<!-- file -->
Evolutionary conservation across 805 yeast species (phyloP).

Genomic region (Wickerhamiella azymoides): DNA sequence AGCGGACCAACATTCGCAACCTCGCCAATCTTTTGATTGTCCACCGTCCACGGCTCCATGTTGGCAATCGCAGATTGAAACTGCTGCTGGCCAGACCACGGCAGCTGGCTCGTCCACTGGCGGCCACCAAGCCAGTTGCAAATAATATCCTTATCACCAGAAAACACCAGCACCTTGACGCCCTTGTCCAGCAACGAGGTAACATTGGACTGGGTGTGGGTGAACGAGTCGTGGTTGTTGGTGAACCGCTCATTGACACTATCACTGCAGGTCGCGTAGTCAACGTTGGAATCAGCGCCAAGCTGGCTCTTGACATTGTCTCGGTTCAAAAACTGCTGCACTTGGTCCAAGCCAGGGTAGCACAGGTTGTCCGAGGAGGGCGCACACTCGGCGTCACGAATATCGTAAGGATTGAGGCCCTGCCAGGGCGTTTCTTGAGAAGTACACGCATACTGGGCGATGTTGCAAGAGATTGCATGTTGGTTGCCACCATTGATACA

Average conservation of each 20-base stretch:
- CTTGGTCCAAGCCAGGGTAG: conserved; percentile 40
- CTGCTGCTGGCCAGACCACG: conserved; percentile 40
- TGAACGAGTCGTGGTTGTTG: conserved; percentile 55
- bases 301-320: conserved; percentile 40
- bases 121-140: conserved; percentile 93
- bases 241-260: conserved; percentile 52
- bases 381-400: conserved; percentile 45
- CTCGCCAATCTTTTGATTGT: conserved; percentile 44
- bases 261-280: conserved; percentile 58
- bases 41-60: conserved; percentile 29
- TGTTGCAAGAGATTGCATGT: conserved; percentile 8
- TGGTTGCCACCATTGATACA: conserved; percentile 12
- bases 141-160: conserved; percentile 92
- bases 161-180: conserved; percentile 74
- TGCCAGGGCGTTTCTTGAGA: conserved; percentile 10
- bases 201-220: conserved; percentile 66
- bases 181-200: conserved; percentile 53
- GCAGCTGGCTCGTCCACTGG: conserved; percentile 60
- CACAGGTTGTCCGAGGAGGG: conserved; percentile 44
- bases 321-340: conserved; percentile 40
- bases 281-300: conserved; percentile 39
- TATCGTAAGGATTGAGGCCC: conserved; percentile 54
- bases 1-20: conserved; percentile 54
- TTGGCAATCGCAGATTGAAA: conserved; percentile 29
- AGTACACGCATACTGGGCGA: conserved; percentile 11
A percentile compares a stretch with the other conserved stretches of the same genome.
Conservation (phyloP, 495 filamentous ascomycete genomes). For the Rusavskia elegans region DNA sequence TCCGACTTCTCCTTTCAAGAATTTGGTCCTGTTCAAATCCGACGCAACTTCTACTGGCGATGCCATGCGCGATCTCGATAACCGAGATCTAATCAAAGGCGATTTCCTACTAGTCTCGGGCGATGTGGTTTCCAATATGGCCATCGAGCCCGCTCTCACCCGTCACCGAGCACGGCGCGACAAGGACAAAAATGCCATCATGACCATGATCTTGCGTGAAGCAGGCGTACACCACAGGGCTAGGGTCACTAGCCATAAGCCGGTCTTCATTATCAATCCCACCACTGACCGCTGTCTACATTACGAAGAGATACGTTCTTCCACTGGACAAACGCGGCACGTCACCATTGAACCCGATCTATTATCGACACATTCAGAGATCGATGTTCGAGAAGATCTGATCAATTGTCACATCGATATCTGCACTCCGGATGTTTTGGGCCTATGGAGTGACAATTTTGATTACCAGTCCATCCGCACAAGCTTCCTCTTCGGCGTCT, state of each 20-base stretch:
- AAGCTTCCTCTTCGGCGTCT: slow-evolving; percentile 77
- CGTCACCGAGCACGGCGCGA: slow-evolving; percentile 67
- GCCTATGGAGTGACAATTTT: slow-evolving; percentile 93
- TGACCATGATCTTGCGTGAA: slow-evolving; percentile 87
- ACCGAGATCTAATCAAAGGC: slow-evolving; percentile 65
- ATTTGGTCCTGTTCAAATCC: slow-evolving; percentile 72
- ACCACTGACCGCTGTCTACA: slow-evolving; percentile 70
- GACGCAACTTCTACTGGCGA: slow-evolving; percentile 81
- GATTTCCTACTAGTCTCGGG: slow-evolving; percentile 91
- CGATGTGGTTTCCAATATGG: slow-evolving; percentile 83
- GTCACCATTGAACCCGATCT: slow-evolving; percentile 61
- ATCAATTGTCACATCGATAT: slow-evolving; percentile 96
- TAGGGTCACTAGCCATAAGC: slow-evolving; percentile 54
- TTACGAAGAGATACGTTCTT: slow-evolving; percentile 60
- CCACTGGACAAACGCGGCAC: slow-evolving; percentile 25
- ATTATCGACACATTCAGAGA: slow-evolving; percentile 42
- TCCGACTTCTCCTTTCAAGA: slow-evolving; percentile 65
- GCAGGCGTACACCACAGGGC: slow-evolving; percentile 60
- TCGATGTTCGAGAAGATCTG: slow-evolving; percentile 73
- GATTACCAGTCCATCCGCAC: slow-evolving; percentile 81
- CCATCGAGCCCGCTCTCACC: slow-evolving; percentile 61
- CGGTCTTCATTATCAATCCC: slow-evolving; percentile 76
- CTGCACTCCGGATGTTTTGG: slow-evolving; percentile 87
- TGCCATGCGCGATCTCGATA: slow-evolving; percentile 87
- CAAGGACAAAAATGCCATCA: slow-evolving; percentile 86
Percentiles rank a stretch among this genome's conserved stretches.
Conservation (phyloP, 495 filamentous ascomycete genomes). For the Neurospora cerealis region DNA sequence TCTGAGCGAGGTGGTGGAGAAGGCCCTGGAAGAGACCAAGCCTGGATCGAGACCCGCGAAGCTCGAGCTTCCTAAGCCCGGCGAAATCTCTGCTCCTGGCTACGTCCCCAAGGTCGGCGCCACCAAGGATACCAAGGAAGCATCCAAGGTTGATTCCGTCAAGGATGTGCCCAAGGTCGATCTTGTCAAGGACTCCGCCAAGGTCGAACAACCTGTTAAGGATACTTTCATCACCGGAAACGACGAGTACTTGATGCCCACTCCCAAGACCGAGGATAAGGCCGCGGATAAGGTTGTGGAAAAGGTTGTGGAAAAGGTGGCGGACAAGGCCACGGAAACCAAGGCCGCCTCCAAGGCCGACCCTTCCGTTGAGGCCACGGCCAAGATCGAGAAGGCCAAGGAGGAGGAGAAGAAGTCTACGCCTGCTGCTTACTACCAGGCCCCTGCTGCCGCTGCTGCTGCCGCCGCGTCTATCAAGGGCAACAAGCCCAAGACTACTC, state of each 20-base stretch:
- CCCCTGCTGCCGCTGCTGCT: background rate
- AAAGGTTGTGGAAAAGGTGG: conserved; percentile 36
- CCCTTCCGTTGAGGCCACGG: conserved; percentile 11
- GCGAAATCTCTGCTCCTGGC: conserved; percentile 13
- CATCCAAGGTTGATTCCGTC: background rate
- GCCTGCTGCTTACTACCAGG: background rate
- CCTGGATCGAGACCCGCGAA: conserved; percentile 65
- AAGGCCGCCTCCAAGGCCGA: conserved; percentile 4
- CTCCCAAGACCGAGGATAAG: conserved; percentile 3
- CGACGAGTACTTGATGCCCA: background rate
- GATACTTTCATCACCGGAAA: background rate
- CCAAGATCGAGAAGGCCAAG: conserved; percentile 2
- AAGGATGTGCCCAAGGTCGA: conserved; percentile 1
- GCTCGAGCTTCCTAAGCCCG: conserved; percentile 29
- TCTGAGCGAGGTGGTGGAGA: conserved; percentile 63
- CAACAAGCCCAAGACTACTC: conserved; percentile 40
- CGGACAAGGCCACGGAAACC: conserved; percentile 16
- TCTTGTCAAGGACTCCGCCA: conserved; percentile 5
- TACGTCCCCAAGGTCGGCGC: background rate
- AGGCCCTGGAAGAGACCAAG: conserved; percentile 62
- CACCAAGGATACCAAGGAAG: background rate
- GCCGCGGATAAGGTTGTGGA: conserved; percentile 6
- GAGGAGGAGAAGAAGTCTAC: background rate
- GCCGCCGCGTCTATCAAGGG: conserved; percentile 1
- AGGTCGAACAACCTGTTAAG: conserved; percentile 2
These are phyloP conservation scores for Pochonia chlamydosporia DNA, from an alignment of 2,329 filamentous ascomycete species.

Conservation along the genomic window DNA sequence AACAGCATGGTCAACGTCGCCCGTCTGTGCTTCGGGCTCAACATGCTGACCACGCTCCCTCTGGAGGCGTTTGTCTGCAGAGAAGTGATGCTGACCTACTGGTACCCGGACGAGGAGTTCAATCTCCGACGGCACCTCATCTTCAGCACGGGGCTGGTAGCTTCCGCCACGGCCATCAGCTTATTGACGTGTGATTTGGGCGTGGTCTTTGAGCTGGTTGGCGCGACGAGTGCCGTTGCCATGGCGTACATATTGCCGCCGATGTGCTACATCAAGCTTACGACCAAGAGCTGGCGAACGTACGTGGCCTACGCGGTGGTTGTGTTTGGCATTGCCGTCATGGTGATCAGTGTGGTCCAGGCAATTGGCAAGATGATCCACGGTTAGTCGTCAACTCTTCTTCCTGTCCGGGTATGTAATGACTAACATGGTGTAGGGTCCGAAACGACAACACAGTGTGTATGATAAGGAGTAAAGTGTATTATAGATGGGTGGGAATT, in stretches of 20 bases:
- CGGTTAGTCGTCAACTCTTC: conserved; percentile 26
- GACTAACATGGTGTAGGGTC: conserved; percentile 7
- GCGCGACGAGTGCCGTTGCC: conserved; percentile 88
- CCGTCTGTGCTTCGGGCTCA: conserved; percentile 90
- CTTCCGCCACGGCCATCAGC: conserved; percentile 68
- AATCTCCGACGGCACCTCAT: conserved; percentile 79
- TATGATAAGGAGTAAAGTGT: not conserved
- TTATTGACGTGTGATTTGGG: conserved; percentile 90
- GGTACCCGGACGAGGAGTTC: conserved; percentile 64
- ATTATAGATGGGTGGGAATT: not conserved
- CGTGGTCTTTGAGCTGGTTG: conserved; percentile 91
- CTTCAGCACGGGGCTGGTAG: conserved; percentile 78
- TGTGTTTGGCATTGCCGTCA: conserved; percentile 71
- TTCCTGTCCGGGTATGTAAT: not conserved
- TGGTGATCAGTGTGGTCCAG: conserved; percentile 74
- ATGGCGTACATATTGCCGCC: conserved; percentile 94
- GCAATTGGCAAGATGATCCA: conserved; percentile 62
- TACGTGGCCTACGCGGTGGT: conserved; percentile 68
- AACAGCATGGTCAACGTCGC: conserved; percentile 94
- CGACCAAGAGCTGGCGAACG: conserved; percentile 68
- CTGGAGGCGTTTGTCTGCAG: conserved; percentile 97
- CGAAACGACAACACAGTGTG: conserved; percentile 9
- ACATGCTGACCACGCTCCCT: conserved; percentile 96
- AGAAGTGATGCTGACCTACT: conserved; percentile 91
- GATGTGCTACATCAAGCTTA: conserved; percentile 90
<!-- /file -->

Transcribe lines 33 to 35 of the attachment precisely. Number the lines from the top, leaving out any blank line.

- GCCTATGGAGTGACAATTTT: slow-evolving; percentile 93
- TGACCATGATCTTGCGTGAA: slow-evolving; percentile 87
- ACCGAGATCTAATCAAAGGC: slow-evolving; percentile 65